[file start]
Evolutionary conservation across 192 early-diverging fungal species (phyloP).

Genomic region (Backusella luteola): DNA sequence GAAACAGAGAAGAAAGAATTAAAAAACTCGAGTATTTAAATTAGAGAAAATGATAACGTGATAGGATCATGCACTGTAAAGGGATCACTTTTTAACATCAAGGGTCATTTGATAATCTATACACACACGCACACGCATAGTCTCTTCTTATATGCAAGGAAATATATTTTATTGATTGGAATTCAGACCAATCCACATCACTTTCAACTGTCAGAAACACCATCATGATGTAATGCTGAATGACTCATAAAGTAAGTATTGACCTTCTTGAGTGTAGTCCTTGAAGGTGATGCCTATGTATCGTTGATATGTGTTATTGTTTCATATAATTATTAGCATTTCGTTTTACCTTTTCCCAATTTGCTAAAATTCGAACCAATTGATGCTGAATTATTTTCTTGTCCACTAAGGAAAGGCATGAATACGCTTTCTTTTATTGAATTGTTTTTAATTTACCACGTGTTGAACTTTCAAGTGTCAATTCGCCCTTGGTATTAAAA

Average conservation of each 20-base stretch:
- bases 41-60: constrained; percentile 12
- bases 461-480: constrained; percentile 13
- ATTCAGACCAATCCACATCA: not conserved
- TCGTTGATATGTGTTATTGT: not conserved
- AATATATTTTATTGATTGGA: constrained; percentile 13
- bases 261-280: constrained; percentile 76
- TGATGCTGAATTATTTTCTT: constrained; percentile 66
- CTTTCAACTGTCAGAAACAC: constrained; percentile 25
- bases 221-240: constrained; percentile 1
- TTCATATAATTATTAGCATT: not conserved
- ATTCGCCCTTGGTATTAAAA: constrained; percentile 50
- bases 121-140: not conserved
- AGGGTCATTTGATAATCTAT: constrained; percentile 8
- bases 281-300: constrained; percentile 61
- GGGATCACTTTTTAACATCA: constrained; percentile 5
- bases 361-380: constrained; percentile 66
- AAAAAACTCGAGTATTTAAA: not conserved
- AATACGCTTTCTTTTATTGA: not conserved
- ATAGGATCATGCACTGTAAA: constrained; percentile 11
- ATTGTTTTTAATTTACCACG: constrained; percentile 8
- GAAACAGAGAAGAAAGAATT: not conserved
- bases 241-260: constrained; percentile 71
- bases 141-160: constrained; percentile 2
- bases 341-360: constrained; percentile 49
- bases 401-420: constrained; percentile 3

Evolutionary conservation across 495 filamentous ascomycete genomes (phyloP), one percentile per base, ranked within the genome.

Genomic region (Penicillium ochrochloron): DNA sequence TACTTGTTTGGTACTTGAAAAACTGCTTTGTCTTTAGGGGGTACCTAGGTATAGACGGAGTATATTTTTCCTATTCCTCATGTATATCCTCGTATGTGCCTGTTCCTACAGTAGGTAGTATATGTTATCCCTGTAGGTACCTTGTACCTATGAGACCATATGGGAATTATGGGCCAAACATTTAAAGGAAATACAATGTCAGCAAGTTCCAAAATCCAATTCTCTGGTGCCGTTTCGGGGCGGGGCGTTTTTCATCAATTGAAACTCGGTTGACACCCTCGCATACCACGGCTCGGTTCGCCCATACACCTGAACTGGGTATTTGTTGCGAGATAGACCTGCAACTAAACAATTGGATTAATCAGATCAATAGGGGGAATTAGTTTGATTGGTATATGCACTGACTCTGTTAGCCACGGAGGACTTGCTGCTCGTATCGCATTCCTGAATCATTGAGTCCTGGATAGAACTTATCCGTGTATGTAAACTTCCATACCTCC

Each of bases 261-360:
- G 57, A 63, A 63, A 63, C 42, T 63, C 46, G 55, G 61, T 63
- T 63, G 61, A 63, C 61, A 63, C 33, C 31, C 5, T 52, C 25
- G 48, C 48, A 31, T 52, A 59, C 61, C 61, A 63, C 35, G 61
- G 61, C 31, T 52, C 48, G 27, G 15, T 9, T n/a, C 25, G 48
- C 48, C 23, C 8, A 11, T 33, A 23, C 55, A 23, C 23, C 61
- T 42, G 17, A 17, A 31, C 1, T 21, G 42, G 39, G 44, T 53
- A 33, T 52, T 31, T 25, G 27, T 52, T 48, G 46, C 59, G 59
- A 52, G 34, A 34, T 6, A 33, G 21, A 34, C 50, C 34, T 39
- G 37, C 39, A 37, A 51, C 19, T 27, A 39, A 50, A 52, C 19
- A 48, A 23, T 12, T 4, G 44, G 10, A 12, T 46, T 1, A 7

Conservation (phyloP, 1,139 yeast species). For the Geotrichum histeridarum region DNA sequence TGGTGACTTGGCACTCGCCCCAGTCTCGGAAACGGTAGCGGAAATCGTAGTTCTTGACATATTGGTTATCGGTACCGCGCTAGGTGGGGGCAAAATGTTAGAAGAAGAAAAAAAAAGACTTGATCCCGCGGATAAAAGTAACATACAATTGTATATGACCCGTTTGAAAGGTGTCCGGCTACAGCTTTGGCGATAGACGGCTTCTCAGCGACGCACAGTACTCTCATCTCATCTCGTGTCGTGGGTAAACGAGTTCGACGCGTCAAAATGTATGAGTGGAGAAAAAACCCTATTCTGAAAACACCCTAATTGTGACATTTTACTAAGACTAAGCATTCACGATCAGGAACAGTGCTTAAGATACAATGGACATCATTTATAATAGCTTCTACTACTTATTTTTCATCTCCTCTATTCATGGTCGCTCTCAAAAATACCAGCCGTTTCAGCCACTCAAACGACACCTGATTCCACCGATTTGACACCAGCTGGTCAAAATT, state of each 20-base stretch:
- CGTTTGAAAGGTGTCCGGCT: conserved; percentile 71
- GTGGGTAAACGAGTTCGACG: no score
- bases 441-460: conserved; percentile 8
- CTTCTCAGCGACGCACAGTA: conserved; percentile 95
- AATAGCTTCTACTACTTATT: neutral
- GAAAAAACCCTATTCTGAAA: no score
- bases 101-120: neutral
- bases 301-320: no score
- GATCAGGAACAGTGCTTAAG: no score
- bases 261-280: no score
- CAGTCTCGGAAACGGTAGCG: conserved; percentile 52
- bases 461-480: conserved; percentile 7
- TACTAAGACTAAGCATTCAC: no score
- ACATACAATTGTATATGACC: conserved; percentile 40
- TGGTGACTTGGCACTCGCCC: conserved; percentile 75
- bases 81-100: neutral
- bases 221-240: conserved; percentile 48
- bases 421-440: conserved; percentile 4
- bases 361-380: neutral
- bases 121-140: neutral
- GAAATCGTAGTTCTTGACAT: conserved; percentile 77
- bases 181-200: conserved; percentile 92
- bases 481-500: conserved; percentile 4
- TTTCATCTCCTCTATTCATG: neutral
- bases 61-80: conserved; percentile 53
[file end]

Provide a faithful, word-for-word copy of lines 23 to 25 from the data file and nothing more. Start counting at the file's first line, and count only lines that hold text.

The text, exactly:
- ATTGTTTTTAATTTACCACG: constrained; percentile 8
- GAAACAGAGAAGAAAGAATT: not conserved
- bases 241-260: constrained; percentile 71